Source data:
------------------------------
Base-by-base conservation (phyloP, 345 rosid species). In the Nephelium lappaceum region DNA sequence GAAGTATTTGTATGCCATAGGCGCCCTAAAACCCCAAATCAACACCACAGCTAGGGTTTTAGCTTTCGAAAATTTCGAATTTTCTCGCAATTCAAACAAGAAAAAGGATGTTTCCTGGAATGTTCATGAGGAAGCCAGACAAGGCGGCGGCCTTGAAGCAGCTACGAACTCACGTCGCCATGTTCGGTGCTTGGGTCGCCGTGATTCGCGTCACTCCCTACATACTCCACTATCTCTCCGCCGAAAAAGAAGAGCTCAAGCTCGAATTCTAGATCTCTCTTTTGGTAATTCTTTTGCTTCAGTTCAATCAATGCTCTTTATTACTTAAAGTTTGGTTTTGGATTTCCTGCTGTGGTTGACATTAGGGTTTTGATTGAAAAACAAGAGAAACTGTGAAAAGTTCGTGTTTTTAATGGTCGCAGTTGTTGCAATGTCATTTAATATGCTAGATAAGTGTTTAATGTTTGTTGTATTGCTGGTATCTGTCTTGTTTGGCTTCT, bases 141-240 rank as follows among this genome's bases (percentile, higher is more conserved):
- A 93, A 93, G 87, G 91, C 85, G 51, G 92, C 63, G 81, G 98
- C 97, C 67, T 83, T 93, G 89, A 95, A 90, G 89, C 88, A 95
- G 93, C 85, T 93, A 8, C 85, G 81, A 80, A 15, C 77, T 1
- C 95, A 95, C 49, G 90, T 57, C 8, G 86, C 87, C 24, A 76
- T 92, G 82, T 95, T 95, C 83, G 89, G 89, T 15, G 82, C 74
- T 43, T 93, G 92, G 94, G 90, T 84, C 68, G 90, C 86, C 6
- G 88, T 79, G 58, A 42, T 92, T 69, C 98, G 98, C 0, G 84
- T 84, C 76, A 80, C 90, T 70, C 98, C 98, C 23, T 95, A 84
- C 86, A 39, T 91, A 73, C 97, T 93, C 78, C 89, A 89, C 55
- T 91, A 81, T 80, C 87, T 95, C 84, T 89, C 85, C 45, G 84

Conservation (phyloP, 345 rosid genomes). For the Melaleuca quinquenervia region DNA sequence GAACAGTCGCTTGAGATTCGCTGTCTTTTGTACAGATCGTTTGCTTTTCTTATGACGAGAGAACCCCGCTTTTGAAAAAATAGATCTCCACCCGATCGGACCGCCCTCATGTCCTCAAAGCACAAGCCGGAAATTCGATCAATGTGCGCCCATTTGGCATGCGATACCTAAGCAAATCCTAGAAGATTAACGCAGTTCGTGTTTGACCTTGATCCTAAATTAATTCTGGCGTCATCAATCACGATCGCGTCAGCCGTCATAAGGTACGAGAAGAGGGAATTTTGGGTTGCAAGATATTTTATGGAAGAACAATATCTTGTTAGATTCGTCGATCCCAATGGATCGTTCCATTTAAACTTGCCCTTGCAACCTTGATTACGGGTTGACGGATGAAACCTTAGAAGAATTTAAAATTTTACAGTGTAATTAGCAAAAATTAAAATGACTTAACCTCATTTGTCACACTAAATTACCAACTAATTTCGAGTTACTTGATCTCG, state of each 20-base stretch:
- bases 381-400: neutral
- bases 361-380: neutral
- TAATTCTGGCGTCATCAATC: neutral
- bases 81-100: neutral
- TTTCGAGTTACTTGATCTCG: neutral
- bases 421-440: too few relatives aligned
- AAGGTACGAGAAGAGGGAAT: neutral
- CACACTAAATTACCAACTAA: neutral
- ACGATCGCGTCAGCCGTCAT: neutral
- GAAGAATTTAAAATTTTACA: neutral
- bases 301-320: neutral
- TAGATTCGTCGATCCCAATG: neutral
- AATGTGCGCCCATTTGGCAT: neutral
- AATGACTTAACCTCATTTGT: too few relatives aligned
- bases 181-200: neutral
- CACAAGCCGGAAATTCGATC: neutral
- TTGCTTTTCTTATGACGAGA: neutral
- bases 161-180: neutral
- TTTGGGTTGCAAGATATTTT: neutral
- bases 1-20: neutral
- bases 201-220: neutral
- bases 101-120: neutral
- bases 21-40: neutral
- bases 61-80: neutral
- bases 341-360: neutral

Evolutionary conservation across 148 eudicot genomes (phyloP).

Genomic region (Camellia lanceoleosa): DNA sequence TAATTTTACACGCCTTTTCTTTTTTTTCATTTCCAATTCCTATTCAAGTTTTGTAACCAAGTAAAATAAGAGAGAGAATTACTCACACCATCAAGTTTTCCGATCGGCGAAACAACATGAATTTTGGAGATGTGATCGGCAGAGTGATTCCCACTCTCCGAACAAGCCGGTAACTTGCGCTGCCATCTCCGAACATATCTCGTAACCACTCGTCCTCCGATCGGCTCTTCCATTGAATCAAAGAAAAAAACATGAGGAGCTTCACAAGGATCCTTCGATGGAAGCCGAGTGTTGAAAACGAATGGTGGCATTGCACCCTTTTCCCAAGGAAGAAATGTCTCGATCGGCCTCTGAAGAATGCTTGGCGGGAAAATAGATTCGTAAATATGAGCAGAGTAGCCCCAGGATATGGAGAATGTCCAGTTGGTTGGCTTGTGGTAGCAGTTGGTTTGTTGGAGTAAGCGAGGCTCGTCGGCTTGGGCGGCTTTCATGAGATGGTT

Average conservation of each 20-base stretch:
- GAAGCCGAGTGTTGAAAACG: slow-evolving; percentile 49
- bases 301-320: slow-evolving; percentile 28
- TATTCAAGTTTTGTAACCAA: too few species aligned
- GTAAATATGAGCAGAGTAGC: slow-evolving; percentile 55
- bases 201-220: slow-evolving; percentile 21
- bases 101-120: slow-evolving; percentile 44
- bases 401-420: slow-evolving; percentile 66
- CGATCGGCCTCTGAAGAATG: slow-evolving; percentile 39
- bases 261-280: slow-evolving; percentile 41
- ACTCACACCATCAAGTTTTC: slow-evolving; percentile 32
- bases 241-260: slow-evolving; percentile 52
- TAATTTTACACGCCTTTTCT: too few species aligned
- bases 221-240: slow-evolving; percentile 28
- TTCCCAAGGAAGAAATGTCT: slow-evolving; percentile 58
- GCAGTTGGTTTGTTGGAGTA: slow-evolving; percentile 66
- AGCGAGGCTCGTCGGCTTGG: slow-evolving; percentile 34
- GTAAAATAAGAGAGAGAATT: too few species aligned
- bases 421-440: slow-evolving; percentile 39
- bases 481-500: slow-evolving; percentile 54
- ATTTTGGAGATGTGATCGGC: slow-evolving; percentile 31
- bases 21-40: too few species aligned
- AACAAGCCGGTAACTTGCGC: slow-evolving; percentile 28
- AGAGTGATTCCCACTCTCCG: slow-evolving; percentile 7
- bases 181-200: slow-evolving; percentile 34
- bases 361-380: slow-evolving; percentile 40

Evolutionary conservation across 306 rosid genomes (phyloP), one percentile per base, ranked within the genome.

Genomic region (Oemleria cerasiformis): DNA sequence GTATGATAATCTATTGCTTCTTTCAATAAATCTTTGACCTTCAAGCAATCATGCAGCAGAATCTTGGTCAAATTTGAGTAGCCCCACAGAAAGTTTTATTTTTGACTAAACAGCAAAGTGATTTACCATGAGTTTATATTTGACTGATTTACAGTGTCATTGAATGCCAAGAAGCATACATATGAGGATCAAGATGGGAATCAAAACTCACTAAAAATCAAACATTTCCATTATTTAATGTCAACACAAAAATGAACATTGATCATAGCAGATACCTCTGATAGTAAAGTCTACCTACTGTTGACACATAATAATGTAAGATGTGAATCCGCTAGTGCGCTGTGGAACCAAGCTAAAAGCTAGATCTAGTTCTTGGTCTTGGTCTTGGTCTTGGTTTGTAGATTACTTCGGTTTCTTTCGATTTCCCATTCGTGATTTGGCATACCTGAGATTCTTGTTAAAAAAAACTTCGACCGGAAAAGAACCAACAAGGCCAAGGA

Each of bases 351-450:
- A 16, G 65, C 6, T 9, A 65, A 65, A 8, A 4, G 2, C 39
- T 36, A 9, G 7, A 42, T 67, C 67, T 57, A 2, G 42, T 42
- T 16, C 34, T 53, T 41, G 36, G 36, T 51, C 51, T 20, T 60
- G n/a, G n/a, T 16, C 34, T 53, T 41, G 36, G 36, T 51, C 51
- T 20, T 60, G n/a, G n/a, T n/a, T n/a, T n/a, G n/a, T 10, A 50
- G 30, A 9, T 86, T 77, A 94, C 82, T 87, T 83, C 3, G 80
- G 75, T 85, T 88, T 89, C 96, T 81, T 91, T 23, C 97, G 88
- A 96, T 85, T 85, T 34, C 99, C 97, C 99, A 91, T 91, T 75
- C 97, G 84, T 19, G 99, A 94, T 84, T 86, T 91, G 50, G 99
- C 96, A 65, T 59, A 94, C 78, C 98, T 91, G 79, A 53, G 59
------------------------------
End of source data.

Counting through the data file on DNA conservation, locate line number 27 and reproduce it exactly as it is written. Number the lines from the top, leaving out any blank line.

- bases 181-200: neutral